Or maybe they like science fiction, a daring rogue on a guest to defeat a galaxy eating monster and take down the empire. Hell, maybe they are the bloody emperor, I mean, they could be whatever right?
Of course, circumstances supposedly shove us in a place right? So emperor is out, but y’know the beauty of that world? Well, in a world like that anyone could be the dashing rogue. All one needs is to try. Earn, Win, Steal, I don’t care, but find a way to get some money, and bam a new star ship is yours, and now you can set foot on your quest.
Point is, you can’t do that here, real life is in no way supportive of what you may need to do. After all say you do have superpowers in this world the thing is this world has no singular evil force. There’s nothing for the hero’s to challenge, all the darkness that exists in this world is in hearts of man.
I mean yeah we've got crooks, but they aren't some emperor ruling with an iron fist, or a reborn warrior fighting to take the land. There’s nothing, at most the hero may be able to stop a few, but that’s only if he can find out where and when the criminals are even committing the crime.
This world, well it just doesn't make for the best world for any heroes, it doesn't make for the best world for an adventure, cause it’s got no real villains. No household name striking fear into the hearts of even the lowliest of scum or the bravest of men.
There’s no antagonist, no person on top of this world.
Y’know that’s not such a bad idea, this world could use an antagonist. Someone to make this world their throne, their domain. Someone who everyone can see and say, “Stay away from him child.” Or, “Make sure you don’t get on his bad side.” Yeah a real enemy for them to quiver in fear of, someone who’s a real life boogie man needs to come here. He should be the kind of person that scary bed times stories are made up of. The only difference is, his stories are real but even more frightening.
I really do like this idea now that it’s been brought to light. Plus this antagonist would definitely have a starring role, after all every hero needs their villain. The villain even gets the perks, no constantly on the run. No hiding your identity from everyone. Nope the villain gets to be proactive and defeat the hero.
Yeah we need a villain, I could be the villain. I could own this world, make it my throne, while simultaneously making it interesting. After all who wouldn't want to live in a world where interesting things happen every day, I mean let’s be honest won’t be amazing when you live each life without knowing whether today is your last day?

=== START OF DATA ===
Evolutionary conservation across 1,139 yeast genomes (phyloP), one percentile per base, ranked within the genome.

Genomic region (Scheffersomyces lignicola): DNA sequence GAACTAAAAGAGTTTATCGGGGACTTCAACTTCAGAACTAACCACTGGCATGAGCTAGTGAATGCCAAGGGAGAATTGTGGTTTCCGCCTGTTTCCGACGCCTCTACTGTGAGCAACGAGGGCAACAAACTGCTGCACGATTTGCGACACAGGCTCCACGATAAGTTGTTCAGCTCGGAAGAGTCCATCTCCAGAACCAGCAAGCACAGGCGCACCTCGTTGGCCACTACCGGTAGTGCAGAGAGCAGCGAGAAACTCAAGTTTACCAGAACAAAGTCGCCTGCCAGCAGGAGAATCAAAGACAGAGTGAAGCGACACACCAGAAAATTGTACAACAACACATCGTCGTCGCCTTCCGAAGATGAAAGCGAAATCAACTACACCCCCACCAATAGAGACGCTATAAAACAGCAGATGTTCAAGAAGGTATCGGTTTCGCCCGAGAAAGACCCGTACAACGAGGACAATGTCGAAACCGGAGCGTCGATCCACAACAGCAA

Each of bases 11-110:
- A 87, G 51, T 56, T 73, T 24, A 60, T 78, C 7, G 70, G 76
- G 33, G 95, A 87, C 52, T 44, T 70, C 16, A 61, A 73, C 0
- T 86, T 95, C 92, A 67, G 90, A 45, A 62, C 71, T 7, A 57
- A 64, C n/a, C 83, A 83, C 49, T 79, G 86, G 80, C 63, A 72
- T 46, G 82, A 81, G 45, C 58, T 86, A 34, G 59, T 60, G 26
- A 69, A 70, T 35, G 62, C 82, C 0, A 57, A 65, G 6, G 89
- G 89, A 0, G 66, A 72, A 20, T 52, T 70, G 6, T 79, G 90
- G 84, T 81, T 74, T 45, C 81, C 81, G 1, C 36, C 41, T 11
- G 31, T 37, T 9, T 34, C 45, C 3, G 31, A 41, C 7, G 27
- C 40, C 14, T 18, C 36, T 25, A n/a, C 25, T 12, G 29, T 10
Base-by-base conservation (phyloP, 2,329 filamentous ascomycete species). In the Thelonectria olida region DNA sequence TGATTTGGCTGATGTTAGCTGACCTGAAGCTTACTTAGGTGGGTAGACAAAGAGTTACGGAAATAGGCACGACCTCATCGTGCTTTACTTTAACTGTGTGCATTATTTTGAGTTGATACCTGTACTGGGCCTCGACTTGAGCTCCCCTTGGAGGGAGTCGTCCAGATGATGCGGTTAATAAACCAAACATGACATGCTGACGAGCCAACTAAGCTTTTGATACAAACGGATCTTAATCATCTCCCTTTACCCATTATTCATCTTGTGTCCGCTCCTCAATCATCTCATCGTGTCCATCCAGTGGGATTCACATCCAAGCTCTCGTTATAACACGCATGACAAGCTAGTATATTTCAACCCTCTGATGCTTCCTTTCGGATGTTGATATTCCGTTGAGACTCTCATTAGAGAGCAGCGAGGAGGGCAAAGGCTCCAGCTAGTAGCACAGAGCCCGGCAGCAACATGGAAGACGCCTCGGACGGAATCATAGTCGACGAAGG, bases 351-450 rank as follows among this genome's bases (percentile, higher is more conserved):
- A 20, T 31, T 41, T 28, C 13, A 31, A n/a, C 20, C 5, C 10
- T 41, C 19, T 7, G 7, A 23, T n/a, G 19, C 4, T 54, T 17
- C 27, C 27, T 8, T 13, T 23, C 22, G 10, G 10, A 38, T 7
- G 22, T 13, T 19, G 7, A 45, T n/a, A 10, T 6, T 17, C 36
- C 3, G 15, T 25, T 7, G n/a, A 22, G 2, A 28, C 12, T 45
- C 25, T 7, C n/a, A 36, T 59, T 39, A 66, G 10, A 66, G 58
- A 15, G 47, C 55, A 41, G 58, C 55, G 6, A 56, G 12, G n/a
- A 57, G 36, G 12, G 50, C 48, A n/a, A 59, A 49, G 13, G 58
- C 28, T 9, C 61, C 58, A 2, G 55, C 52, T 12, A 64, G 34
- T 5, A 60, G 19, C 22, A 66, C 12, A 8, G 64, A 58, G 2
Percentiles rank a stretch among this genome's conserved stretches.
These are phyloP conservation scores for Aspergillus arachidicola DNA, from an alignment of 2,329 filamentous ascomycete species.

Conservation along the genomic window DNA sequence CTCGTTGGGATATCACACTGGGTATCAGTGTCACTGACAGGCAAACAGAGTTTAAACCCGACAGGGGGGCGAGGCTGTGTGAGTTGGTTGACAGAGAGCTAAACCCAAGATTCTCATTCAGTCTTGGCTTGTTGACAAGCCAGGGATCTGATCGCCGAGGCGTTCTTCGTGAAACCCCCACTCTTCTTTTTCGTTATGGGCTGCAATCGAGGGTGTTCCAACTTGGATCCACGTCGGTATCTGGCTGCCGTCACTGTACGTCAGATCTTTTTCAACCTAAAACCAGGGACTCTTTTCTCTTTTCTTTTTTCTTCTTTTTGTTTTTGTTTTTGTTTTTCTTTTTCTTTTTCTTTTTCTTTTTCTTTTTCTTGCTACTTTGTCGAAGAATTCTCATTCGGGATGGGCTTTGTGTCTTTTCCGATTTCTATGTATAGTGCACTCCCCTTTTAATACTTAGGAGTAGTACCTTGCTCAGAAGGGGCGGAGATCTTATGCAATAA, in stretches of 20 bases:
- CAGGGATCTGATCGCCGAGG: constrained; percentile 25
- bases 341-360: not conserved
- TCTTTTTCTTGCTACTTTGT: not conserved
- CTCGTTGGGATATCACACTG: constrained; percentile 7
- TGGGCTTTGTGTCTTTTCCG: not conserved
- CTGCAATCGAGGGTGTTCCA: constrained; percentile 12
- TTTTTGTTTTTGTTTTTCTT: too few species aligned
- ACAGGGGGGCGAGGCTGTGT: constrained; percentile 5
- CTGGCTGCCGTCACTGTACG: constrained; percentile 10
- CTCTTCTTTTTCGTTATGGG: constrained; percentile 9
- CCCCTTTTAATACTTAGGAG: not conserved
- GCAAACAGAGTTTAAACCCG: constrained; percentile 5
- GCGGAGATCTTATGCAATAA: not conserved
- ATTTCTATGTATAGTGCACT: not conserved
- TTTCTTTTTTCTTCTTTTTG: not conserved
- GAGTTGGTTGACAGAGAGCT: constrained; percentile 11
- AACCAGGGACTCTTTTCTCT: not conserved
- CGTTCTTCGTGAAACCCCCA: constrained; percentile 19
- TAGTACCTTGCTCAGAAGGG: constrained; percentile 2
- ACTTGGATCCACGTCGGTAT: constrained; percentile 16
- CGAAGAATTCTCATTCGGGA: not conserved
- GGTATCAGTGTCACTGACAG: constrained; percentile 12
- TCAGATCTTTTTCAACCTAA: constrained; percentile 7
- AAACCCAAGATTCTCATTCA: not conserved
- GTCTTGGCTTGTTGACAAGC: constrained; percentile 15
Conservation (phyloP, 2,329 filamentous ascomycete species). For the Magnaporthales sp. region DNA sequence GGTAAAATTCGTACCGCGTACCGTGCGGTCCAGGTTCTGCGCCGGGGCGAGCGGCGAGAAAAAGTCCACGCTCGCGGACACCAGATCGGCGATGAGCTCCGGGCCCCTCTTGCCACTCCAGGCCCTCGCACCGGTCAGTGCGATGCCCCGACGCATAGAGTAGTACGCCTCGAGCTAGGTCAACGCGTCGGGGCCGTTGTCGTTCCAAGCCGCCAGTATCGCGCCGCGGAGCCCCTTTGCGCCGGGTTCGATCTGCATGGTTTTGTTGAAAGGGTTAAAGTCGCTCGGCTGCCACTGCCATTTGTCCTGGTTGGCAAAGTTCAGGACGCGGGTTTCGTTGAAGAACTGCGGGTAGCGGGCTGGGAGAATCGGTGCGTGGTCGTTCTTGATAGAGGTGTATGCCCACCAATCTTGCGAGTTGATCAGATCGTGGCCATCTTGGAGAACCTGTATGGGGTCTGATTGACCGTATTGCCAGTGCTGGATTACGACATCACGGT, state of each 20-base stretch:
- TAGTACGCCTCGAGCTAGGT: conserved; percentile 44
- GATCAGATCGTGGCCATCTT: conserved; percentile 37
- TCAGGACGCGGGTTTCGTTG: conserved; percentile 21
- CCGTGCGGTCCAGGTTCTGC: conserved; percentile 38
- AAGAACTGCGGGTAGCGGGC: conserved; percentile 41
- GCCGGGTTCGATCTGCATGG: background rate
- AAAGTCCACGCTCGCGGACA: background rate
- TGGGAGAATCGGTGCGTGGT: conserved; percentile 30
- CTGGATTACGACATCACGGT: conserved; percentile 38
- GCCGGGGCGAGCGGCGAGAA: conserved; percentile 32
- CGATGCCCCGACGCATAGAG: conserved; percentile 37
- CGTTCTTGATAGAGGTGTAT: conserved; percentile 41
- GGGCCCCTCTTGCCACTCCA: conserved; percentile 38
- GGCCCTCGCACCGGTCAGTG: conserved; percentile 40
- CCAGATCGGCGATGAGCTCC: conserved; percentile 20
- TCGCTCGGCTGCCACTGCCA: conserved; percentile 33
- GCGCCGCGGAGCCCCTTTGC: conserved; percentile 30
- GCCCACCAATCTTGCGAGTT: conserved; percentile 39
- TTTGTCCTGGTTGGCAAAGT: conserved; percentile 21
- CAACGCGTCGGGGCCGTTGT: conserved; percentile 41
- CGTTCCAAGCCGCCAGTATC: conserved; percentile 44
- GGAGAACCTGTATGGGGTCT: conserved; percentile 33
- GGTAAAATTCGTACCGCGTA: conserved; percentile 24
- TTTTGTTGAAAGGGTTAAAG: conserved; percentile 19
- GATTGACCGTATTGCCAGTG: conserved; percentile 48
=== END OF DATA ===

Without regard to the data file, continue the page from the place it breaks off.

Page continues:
I know I for one would love a world like that, in a world like that things happen, there’s not sitting around and hoping, nope you want to do something, you can just do it. No petition a politician, or speak to your boss. No you can make the difference in a world like that.
I’ll give my gift to the world, I’ll become the antagonist, I’ll kill all those necessary, I’ll make the world my throne, and then, well let’s just say then, things really will be fun…
And Yet We Live
I went to the city of the gods, and found it empty, and despaired.
The wasted sand stretched on before my feet, noisome and dry, and the sword was in my hand again. The sword that I could not put aside. I could hear them. All those voices, whispering to me in the silence of the barren plain. The city was almost lost in the haze at my back: a ruin of spires and noble stones, tumbled and fallen and long, long dead. I turned for a moment to stare and sigh, but it was the same as before. A crumbled throne and a gilded grave for its makers. I would find no help there.
The sword was heavy...so heavy...and I was weak. Still, I gathered what remained of my strength and flung the sword away as I had a hundred times before. It flashed in the sunlight, and the blade flamed red with the blood it fed upon, the blood I had given to it in my madness. Away it twisted and the sand rose up to swallow it, and I ran again, stumbling down the dunes. Ran with all my hopeless energy. Ran and ran and ran, and my thoughts returned to the days before it had come to this. Those sunny days when I was free, before I had unsheathed the sword in anger and spilled the lifeblood of my enemies and avenged myself. Oh, the joy of it. The wrathful joy, to know that I had worked justice in the world, that my loved ones could rest at last in the cool earth, no longer to burn in endless unease. I had done it. I, with my own hands.